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We kept track of what the "club" was doing and warned our clients whenever their antics were conflicting. One of the big ones that blew the lid off, was again silver. In 1997, I warned that silver was going to rise from $4 to $7 between September and January 1998. I was even invited to join them, and told to stop fighting, and put out false forecasts. I declined. Their strategy became insane.

At first, a friend of mine who had been Prime Minister Thatcher's economic advisor became a board member of AIG in London. He called one day and asked if he could drop in to Princeton the next morning when he arrived from London. I naturally said OK. To my surprise, he arrived with the head trader from AIG London who then proceeded to try to convince me to stop talking about the manipulations. I told him I would not ever reveal any names, and the government didn't care anyway.

Things got insane thereafter. An analyst on the payroll of PhiBro had a main contact at the Wall Street Journal. They decided to slander me and get the press to target me claiming I was trying to manipulate the market. It was an interesting strategy, but one I cared nothing about since I was primarily a institutional and corporate advisor, and they were not really interested in silver.

The journalist from the Wall Street Journal called me. He accused me of this nonsense and we argued. It got quite heated. He said if silver was being manipulated, then give him the name. I told him he wouldn't believe me anyway. He demanded the name and so I said fine, go ahead, let me see you print it, knowing he never would. The name I gave him was Warren Buffett. He laughed. Told me everyone knew Buffett did not trade commodities I told him that was how much he knew.

The Wall Street Journal published the article. The London newspapers were fed stories by the "Club" that I was now the largest silver trader in the world. This became all a joke to me. Even the CFTC could look at positions and knew I was not a big player in silver.

The mistake made by the "Club" by turning out the press against me, was they actually created such a worldwide story that the CFTC was forced to call me. They knew I was not the source. They asked me, where was the manipulation taking place? I told them it was in London, out of their jurisdiction. They told me that they could pick up the phone and find out. I told them that they had to make that clear decision. I hung up. Never did I expect that they would really do anything.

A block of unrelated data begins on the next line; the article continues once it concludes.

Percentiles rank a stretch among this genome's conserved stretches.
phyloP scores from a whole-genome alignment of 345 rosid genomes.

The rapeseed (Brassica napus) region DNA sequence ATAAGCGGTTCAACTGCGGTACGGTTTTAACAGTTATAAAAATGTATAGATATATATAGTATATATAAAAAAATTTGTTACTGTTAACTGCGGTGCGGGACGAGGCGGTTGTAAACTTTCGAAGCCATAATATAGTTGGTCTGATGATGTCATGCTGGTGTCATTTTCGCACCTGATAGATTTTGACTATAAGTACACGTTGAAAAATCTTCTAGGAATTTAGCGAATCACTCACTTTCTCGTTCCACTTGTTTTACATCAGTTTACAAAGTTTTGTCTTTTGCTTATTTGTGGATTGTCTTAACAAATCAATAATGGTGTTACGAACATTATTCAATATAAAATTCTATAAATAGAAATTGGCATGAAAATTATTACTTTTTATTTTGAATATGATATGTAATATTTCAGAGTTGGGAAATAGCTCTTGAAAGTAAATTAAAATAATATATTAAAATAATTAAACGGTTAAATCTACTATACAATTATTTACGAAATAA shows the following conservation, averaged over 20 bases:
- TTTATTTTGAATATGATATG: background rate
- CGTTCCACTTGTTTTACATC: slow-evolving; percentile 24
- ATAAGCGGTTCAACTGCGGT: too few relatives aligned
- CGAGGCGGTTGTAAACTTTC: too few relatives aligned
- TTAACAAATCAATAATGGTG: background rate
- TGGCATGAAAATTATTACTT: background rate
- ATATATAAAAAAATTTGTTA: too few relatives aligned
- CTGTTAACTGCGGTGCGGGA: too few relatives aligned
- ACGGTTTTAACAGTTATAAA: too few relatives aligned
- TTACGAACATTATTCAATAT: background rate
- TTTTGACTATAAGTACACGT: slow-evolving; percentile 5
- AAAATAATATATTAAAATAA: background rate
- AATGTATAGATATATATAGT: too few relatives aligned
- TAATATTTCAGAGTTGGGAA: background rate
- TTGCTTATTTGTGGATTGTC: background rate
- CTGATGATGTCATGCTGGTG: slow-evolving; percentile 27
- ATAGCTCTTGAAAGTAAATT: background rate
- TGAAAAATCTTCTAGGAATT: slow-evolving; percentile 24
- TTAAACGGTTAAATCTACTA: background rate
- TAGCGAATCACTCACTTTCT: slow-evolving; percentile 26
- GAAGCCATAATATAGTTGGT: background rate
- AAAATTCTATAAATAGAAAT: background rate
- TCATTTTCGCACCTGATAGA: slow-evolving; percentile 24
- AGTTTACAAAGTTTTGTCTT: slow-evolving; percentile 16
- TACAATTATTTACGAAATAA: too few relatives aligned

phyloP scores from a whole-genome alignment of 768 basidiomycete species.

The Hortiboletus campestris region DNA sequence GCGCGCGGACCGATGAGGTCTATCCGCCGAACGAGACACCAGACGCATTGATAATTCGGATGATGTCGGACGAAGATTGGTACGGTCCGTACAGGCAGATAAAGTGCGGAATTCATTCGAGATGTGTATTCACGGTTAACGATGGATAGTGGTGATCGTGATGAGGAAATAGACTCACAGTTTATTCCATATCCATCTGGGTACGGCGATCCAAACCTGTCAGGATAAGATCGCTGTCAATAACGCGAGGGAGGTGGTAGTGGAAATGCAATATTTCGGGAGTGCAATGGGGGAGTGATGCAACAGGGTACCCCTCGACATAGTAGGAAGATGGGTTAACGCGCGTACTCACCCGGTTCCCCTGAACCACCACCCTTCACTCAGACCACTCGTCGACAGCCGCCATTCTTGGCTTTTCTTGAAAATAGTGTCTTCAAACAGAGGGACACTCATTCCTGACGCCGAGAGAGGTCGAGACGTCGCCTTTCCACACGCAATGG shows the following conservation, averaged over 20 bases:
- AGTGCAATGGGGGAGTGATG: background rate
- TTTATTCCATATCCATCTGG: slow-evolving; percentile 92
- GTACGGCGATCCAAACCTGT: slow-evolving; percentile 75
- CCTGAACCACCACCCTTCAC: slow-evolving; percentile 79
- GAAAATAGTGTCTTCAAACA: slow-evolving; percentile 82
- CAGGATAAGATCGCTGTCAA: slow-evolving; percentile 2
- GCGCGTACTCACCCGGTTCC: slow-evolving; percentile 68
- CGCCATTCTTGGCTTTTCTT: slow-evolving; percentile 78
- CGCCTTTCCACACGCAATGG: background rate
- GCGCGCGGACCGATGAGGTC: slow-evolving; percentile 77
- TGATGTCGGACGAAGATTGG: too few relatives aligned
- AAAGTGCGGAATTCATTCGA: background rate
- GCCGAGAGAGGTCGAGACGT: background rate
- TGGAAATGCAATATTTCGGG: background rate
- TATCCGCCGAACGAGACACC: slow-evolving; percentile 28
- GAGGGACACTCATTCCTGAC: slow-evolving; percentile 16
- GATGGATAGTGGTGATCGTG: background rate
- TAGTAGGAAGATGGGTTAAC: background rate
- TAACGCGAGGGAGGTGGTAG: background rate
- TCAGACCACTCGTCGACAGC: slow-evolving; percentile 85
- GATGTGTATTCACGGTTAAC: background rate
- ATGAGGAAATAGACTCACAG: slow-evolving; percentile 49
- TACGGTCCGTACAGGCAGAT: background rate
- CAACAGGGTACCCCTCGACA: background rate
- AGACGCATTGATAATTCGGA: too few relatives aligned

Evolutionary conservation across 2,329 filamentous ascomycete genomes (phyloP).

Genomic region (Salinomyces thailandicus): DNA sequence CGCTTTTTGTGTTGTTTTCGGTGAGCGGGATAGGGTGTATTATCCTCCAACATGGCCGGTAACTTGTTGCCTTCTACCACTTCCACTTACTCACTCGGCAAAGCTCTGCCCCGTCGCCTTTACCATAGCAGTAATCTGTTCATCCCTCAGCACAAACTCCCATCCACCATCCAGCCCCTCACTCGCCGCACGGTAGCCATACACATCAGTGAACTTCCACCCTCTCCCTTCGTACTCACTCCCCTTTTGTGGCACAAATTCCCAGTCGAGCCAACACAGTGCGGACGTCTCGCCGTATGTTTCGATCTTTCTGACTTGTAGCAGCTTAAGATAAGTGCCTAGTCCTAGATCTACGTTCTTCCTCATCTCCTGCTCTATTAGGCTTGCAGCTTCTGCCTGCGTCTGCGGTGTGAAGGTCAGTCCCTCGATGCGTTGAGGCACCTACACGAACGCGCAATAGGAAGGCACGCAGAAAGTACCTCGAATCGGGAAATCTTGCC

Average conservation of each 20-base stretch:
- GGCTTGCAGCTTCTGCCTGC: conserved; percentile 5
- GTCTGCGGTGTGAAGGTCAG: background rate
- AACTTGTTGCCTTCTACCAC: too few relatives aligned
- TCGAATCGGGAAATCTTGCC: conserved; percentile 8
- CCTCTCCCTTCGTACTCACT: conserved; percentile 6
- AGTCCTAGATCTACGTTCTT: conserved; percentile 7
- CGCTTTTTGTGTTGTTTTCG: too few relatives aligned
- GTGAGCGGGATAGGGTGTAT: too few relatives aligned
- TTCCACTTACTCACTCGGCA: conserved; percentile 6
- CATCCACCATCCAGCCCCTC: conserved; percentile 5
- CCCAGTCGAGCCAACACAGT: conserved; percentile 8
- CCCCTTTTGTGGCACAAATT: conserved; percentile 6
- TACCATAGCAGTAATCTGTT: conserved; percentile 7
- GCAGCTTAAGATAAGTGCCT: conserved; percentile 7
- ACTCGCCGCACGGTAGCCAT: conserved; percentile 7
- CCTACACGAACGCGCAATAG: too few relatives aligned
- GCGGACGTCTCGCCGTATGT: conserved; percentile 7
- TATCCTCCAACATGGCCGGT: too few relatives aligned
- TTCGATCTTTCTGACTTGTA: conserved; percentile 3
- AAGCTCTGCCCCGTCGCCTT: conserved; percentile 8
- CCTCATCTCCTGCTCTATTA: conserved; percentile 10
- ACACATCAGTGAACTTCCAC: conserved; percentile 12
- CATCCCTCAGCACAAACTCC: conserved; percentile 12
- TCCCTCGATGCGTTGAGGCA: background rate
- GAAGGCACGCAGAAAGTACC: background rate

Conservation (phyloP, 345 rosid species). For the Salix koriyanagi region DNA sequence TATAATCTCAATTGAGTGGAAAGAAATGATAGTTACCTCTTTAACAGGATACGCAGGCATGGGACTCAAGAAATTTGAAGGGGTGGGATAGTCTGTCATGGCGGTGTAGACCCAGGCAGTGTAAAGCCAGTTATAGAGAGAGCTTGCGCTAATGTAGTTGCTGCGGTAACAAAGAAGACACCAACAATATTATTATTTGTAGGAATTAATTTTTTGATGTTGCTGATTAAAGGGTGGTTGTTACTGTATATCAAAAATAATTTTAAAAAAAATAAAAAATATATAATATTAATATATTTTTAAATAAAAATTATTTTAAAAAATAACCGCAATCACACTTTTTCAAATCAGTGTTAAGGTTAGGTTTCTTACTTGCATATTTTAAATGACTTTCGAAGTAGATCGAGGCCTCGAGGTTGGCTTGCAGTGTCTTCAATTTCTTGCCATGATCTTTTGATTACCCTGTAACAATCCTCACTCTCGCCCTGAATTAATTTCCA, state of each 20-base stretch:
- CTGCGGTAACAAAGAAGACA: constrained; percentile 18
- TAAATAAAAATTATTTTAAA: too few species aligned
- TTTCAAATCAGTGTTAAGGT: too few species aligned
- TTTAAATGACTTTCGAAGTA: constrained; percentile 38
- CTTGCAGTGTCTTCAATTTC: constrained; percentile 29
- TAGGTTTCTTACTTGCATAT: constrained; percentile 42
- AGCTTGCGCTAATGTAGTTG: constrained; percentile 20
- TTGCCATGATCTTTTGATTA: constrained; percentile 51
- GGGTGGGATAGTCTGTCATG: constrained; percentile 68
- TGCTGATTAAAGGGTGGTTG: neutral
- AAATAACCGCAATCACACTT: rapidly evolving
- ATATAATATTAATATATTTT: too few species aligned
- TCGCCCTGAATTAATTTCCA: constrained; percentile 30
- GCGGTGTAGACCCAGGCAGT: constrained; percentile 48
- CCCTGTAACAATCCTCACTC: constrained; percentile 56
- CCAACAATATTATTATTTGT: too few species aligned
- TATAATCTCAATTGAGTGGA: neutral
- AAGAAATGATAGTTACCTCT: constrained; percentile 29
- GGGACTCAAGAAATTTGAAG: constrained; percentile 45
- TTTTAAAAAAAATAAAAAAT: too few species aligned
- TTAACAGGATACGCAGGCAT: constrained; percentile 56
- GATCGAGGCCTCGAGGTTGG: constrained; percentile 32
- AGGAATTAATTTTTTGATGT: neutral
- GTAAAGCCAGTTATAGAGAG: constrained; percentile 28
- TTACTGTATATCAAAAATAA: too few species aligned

A few hours later, my phone rang. It was a good source in London who also was helping to monitor the "Club" actions. He told me that the Bank of England had called an immediate meeting of all silver brokers in London in the morning. I was shocked. The CFTC had made the call. But then again, I had given them no names so perhaps in their mind, this was fair game.

Within the hour, Warren Buffett made a press announcement. He admitted he had purchased $1 billion worth of silver, in London. He denied he was manipulating the market. Claimed the silver was a long—term investment. Everyone was shocked that Buffett was suddenly exposed as a commodity trader after all The next day, the wall Street Journal called me. The writer asked — "How did you know?" I told him it was my job to know! Silver thereafter declined and made new lows going into 1999. So much for the long-term investment.

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There have been major manipulations of markets such as rhodium and then there was the manipulation of Platinum. Cornering a supply is far too risky. What the "club" did was to join forces with Russian politicians. The deal struck was to recall the Russian supply of platinum to suddenly take an inventory. Platinum soared in price. Of course the long positions were already laid in before the announcement. Russia had never before recalled its entire supply to take an inventory. Nevertheless, it worked. They were able to force platinum up for the auto—industry were buyers. At the top, the "club" sold their long positions, reversed into short positions, and then instructed the Russians to end the inventory. Platinum crashed. Even Ford Motor Company sued over that one.

1 comment:

Marlowe said...

Thanks, Bron. Needed that to further my education.